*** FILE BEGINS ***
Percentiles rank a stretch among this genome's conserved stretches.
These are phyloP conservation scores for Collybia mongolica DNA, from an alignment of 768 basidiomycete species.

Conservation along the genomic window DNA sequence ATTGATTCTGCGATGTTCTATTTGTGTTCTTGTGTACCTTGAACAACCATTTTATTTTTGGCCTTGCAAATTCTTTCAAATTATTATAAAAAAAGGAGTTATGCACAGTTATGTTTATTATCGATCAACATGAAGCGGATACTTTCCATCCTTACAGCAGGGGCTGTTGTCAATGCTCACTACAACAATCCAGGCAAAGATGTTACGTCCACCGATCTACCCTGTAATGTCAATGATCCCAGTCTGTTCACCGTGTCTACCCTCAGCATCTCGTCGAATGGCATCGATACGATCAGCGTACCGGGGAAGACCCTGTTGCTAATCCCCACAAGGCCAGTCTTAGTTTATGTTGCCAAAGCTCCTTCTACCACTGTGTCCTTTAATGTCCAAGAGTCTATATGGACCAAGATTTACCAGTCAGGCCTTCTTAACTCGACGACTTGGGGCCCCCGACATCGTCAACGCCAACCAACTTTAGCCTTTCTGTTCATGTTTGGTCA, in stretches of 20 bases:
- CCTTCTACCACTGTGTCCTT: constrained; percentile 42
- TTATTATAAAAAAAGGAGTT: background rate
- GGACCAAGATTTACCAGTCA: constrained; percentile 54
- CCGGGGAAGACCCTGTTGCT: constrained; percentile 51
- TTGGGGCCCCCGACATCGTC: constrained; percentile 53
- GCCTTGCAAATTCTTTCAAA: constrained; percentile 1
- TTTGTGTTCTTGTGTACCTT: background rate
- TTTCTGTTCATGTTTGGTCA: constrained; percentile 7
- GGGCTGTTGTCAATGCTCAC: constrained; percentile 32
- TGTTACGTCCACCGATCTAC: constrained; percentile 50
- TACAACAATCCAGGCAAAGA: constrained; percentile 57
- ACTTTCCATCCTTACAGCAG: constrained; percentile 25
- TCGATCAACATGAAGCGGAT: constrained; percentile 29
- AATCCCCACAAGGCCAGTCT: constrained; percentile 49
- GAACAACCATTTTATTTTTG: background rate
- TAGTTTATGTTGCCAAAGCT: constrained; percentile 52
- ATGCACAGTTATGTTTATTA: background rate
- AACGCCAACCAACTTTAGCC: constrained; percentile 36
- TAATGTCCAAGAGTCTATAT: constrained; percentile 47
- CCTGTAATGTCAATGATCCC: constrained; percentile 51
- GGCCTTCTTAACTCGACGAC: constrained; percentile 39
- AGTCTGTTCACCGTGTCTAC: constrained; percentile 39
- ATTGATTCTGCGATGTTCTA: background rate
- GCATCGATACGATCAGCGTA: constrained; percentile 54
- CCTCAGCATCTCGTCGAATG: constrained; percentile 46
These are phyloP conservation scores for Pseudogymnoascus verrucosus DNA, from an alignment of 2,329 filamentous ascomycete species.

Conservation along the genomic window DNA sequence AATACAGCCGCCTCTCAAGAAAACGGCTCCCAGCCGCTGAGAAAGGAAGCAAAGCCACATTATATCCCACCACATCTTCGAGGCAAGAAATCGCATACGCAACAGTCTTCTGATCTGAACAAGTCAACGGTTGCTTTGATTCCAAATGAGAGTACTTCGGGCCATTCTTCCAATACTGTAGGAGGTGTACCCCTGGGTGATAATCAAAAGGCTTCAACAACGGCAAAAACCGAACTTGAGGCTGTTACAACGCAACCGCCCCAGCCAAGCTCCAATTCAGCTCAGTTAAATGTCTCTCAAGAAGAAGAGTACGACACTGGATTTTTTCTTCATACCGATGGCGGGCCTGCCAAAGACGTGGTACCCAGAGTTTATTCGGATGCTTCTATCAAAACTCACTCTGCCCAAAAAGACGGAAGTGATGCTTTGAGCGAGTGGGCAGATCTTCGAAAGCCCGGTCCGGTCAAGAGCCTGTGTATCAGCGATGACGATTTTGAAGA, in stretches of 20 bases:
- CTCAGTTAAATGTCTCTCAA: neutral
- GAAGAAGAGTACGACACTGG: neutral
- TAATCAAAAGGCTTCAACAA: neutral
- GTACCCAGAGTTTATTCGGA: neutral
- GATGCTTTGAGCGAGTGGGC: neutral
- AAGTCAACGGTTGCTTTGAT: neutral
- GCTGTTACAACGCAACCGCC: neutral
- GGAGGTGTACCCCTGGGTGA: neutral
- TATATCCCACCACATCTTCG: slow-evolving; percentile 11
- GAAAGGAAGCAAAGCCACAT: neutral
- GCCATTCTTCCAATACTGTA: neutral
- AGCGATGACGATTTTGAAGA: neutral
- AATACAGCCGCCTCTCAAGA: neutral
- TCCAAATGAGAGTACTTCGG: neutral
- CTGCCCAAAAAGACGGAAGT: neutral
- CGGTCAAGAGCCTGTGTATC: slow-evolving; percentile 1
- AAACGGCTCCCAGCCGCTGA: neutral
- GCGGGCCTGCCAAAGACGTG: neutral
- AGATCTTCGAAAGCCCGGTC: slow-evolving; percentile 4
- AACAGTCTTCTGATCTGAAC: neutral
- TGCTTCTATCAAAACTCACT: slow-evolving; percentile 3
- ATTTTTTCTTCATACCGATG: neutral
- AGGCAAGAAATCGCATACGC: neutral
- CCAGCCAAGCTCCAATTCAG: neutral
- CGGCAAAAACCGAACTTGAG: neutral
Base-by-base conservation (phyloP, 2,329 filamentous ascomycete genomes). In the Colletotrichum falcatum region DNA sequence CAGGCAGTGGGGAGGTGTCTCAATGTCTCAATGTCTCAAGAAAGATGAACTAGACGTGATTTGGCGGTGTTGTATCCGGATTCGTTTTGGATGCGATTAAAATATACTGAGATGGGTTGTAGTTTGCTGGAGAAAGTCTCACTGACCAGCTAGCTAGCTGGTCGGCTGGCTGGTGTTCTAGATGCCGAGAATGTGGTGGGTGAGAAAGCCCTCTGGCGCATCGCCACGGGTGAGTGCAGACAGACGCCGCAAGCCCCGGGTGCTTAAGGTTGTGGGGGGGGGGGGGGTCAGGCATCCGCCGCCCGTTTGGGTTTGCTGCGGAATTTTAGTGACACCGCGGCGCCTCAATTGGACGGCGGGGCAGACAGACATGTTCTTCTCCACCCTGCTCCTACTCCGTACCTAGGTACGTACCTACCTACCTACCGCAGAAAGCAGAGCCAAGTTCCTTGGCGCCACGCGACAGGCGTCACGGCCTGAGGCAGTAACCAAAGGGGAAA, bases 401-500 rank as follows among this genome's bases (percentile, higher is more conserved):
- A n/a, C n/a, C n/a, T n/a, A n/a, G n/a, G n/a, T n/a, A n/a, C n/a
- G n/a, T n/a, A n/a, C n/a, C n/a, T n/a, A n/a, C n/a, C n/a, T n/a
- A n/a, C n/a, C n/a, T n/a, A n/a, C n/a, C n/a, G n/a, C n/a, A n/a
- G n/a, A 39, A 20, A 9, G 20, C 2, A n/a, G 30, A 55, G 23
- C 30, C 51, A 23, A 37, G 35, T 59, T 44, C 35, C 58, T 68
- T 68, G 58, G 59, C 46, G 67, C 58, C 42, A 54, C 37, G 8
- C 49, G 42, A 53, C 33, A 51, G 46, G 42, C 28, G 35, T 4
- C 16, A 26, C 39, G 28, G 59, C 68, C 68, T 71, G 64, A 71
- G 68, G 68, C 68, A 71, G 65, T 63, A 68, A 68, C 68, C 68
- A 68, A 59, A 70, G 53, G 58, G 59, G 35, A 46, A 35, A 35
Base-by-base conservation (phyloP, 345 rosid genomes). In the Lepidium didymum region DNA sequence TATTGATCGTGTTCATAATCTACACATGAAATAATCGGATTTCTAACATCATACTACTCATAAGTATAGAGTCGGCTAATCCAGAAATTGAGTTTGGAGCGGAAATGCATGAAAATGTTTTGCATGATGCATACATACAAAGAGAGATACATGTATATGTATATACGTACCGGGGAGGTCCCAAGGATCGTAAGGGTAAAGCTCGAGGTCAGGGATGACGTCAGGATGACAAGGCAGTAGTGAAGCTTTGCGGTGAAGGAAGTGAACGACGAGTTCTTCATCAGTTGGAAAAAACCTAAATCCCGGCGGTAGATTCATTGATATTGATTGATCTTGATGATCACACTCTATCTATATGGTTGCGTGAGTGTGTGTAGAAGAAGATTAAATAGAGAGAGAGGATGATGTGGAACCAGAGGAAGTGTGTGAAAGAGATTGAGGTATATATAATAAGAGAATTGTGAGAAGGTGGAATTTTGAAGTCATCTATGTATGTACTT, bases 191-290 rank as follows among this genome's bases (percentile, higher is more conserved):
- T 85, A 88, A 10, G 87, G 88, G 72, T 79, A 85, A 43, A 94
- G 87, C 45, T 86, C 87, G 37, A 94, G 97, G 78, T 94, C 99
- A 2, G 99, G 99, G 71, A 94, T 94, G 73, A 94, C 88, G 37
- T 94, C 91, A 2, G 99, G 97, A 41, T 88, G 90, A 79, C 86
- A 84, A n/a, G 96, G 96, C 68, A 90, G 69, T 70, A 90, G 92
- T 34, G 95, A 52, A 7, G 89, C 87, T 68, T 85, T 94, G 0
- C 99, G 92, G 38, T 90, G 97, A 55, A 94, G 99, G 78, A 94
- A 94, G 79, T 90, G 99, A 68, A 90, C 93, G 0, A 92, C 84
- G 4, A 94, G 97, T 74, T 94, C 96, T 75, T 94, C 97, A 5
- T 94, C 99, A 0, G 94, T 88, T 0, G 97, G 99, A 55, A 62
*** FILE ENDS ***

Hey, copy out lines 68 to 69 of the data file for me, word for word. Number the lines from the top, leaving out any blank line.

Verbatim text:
- T 85, A 88, A 10, G 87, G 88, G 72, T 79, A 85, A 43, A 94
- G 87, C 45, T 86, C 87, G 37, A 94, G 97, G 78, T 94, C 99